For decades, weve been using phrases like going green, eco-friendly and sustainable. Likewise, weve taken comfort in the fact that weve done our part by recycling bottles, paper and plastic in our homes and offices. Still, it wasnt until quite recently that most Americans truly began to embrace the concept of going green by actively seeking out ways to personally make a difference.

Environmental responsibility no longer preoccupies only the granola-crunchers among us. In fact, I think we can safely say it is in style and, as such, it is an inescapable reality that confronts us at every turn throughout our daily lives.

While being in style has its benefits, our motivations for going green should extend beyond simply being cool. No matter how many recycling bins grace your curb, or how long you waited for your Prius, its often the little things, which the rest of the world never even notices, that make the biggest impact.

Associate Editor Michael Hoster has compiled a helpful list of steps you can take in your office to help save the planet (See Tips for Going Green in Your Practice, below).

As part of Reviews initiative to cut down on paper, we will begin offering Web Exclusives, which will coincide with the launch of a new Web site in early 2009. Similarly, for our CE meeting attendees, we have begun to offer online access to the complete PowerPoint presentations for all lecturessaving countless trees in the process.

Tips for Going Green in Your Practice
Reduce the number of pharmaceutical samples from drug reps. All the extra cardboard, packaging, and expired sample pills and drops create a lot of waste. And, you can donate the unused samples to local free clinics, rather than simply throwing them in the trash.

Order all frequently-used drops, medications and ophthalmic cleansing products in bulk.

Use electronic and/or emailed brochures, catalogs and instructions rather than printed copies. Most people have an

e-mail address these daystake advantage of it.

Replace conventional filament (incandescent) light bulbs with fluorescent bulbs or light-emitting diodes (LEDs). And, while youre at it, utilize as much natural light as possible in non-examination rooms. Turn off the lights and open your blinds and curtains in the waiting room. Also, you can maximize the brightness of natural light by repainting the interior walls with white, non-toxic paint.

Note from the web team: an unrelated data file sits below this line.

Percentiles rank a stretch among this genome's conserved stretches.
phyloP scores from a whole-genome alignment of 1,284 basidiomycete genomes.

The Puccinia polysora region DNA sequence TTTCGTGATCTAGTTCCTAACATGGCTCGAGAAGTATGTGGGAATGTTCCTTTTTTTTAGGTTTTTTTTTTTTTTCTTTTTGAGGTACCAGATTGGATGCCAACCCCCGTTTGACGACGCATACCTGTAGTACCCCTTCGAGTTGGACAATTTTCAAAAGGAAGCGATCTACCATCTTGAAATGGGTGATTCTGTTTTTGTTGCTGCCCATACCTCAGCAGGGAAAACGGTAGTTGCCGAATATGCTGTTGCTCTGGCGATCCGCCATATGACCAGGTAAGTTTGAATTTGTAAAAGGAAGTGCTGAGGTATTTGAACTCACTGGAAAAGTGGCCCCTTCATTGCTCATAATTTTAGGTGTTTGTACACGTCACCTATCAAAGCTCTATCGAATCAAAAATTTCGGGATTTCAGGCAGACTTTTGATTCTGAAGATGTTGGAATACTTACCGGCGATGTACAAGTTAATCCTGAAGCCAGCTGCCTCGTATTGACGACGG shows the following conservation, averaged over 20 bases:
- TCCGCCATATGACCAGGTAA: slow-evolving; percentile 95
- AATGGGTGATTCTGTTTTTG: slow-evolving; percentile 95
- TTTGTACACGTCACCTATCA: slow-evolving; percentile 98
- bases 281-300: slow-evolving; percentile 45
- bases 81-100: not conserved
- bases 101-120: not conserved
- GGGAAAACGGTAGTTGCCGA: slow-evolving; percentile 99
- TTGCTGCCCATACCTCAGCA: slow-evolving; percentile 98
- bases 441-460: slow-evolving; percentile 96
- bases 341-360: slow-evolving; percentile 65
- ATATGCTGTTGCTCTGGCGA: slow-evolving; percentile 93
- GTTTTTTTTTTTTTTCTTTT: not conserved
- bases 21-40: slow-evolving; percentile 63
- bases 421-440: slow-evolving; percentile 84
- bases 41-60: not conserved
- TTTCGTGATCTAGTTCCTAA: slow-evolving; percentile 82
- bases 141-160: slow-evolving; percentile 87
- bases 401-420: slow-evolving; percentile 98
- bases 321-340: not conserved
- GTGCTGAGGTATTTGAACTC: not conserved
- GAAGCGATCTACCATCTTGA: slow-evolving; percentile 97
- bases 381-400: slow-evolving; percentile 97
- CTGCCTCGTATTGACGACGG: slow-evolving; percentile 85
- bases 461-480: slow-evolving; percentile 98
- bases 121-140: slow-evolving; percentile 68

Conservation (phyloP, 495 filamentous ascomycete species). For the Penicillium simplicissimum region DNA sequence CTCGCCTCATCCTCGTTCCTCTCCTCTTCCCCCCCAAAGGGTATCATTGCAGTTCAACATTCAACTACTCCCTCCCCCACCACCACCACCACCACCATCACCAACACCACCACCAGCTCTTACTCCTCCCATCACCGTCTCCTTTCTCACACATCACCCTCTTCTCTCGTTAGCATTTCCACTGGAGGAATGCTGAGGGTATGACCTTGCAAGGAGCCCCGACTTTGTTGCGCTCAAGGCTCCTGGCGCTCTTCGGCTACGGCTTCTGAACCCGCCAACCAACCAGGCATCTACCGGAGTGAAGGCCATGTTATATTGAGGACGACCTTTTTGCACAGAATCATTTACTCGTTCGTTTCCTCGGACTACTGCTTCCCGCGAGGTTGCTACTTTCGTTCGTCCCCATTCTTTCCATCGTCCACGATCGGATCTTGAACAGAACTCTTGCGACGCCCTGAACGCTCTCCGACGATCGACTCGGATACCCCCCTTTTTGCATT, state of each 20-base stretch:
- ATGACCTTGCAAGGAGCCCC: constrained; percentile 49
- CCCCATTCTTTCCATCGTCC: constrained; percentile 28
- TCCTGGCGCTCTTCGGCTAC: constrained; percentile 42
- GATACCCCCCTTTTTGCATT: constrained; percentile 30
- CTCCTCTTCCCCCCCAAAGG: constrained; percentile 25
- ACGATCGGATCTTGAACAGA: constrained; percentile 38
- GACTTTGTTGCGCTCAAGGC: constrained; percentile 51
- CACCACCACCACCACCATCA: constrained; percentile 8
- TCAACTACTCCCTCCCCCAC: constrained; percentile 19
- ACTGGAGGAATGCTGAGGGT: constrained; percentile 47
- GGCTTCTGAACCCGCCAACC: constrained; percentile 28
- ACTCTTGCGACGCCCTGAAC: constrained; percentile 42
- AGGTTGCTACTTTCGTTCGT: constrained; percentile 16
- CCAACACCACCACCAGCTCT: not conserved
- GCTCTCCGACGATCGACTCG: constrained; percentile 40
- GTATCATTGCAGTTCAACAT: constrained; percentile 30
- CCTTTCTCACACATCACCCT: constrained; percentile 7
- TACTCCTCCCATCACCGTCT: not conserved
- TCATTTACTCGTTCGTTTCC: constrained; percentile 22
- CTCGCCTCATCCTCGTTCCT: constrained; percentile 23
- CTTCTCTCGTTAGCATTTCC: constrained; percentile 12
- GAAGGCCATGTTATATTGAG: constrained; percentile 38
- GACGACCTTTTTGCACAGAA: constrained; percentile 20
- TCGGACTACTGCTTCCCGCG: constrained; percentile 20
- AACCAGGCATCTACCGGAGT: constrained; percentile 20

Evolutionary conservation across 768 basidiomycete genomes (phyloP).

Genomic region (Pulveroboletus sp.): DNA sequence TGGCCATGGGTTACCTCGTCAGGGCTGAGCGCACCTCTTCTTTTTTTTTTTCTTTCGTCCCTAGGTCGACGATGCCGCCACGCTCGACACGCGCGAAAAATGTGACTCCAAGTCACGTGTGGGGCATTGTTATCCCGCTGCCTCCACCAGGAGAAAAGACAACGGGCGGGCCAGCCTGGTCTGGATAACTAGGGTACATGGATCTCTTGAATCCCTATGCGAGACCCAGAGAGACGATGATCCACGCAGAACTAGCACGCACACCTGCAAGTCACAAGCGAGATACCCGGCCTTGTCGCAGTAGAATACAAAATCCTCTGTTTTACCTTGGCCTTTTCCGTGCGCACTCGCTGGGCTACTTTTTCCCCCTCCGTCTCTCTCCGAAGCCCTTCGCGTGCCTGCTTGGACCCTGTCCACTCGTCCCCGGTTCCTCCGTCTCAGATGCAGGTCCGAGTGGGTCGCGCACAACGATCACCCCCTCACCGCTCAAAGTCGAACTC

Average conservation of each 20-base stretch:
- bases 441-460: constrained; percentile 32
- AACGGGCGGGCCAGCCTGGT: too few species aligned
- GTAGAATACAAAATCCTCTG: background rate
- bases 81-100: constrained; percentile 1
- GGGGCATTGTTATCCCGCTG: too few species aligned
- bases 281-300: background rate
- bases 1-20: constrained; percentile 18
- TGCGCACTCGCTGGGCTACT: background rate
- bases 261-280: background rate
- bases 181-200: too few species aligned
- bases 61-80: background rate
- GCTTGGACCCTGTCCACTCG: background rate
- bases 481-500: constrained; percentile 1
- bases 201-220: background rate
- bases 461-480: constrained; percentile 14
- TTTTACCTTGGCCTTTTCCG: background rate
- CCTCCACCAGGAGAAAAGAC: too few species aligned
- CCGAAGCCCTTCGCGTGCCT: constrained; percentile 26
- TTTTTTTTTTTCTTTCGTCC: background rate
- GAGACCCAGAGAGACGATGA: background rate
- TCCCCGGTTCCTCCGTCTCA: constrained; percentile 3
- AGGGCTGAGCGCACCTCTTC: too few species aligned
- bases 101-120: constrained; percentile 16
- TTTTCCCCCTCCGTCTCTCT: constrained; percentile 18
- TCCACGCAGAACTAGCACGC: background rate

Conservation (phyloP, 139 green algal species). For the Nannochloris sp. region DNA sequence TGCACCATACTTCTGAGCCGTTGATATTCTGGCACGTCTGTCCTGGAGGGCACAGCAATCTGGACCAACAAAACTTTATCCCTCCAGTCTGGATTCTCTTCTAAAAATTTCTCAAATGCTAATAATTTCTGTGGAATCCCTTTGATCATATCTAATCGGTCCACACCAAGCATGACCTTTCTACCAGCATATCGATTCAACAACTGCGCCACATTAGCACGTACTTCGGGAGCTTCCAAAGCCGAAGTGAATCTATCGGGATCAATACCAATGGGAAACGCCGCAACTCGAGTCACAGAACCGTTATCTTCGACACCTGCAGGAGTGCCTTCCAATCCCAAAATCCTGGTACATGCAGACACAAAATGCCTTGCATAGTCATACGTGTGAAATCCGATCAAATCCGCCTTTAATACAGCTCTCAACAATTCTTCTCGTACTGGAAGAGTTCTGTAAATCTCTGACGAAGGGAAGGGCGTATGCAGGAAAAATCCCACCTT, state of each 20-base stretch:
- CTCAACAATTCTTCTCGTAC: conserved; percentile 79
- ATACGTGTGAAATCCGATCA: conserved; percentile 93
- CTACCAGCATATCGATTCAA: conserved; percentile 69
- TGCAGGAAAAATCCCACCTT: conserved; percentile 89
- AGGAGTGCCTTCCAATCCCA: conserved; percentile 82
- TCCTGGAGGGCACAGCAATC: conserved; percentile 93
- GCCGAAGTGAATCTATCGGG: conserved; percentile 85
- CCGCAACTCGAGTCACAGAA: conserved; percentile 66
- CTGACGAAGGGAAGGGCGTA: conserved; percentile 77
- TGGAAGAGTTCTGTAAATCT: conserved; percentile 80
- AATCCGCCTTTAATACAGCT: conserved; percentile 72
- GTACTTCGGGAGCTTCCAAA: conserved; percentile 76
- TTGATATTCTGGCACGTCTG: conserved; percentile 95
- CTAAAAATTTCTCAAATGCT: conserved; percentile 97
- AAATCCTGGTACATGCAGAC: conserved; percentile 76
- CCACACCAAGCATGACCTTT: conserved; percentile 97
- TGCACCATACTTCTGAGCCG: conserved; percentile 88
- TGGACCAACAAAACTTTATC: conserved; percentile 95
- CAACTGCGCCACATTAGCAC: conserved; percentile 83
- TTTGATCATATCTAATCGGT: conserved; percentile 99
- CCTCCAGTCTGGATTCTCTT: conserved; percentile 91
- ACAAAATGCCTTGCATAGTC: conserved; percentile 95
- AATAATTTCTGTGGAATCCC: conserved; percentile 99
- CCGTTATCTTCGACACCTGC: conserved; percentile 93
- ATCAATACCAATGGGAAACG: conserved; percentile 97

Replace outdated faucets and toilets with newer, water-saving hardware. A toilet from 1980 can use up to five times the volume of water per flush than a toilet from 2008.

Set your computers and monitors to go into sleep or stand-by mode when idle for more than 10 to 15 minutes. Also, outdated CRT monitors use a lot more juice than new, low-end LCD monitors.

Encourage employees to use non-disposable dishes, cups and silverware. An office of 10 employees may go through a full sleeve of disposable coffee cups per day.

Use biodegradable soaps and cleaning agents in the office. And, safely dispose of any older products that may be sitting dormant in a closet. Sure, many chemicals from the 1970s worked really well, but few are anything close to environmentally friendly.

Purchase refurbished or used furniture for the office waiting room. You may even want to donate a few chairs that are collecting dust in your basement.

  If you have not already made the switch to electronic medical records (EMR), get on the ball! You will cut down on the amount of paper your office uses. Also, recycle your discarded printer paper and magazines.

Vol. No: 145:07Issue: 7/15/2008